Those words of Fletcher’s crop up again as the last of the four sections of Kenneth Leighton’s Crucifixus pro nobis. This is an ambitious choice by David Rowland because the music is austere and uncompromising, making serious demands on the performers. The soloist is particularly challenged by Leighton. Here, the mantle is taken by soprano Maisie Hulbert who has the first movement all to herself (with organ accompaniment) and reappears in the third movement. She sings very well in the first movement, ‘Christ in the cradle’; I like the tonal quality she produces, even if the words aren’t always clearly enunciated. She seems to me to put over the sadness in the music. Miss Hulbert also does well in the third movement, ‘Christ in his passion’, of which she and the choir give a powerful performance. In between these movements comes ‘Christ in the garden’ which is for choir and organ. The music is intense and dramatic and David Rowland gets his choir to project it strongly. The consonance and relative simplicity of the music in the final movement, the only one that is unaccompanied, provides a pleasing and consoling contrast to what has gone before. Here, Leighton sets ’Drop, drop, slow tears’, as Walton did, but adds a third stanza.

The other Leighton piece, Solus ad victimam, is another Passiontide work, this time just for choir and organ, but the music here is simpler and more direct than Crucifixus pro nobis. The piece takes the form of a slow processional and it’s pretty powerful. The present performance is a strong one.

Two a cappella pieces by Herbert Howells complete the programme. Even such is time is an early work, dating from 1913 when Howells was still a student. It’s a setting of the famous lines by Sir Walter Raleigh, scored for double SATB choir. For a student piece it’s quite ambitious but the writing is assured. The masterly Take him, earth for cherishing comes from the height of Howells’ maturity. This profound and eloquent work was written to be sung at a memorial service for President John F Kennedy. It’s surely significant that in choosing his text Howells returned to words by Prudentius that he’d already used some thirty years previously as a study for Hymnus Paradisi. That masterpiece was composed to assuage some of Howells’ grief at the tragically early death of his young son, Michael. When the words of Take him, earth for cherishing enjoin the earth ‘to thy tender breast receive him’ we may wonder whether it was Kennedy or Michael Howells who was uppermost in the composer’s thoughts. The Christ's College choir sings this great, complex work with much commitment and give a very creditable performance.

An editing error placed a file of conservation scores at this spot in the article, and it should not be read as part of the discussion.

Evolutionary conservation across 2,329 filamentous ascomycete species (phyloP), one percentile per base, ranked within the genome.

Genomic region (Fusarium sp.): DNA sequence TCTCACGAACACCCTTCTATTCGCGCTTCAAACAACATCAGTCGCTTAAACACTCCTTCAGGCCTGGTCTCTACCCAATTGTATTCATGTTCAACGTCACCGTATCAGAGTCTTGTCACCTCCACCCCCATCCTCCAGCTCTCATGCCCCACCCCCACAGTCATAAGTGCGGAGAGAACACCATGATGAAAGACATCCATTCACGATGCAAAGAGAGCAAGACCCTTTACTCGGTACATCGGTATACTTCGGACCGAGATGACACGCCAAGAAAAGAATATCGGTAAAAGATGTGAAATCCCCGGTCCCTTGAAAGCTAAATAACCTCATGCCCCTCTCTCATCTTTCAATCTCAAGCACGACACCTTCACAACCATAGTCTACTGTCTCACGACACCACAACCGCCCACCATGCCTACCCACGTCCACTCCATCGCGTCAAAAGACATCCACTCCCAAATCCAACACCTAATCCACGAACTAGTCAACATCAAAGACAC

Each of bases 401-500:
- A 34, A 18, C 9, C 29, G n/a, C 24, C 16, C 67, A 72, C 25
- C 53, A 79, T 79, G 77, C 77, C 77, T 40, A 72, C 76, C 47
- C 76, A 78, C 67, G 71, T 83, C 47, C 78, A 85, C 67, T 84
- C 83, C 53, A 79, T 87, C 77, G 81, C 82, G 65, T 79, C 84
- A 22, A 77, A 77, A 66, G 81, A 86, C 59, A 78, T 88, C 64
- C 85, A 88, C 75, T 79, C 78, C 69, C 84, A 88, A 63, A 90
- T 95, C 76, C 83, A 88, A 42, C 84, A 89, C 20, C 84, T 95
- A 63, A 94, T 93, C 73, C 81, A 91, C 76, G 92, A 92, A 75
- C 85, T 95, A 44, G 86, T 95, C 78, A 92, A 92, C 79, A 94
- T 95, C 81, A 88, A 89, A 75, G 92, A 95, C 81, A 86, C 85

I enjoyed this disc. For one thing, the repertoire has been discerningly chosen. The choir does very well. There are times when one is conscious that the choir is comprised of student voices: the tenors and basses lack amplitude at times and the sopranos sing with a bright, pure tone but I’d have liked more roundness in the tone, especially in loud passages where something of an edge to the tone is apparent sometimes. However, the choir turns in accomplished performances and consistently displays engagement with the music. The two organists do well in the accompanied pieces: Sidharth Prabu-Naik makes fine contributions in the Finzi and in Crucifixus pro nobis while Gabriel Harley offers some exciting playing in the other Leighton piece.

The choir has been well recorded by the Regent team and David Rowland’s notes are useful.

The Christ’s College choir can be proud of their achievements in this recital.

John Quinn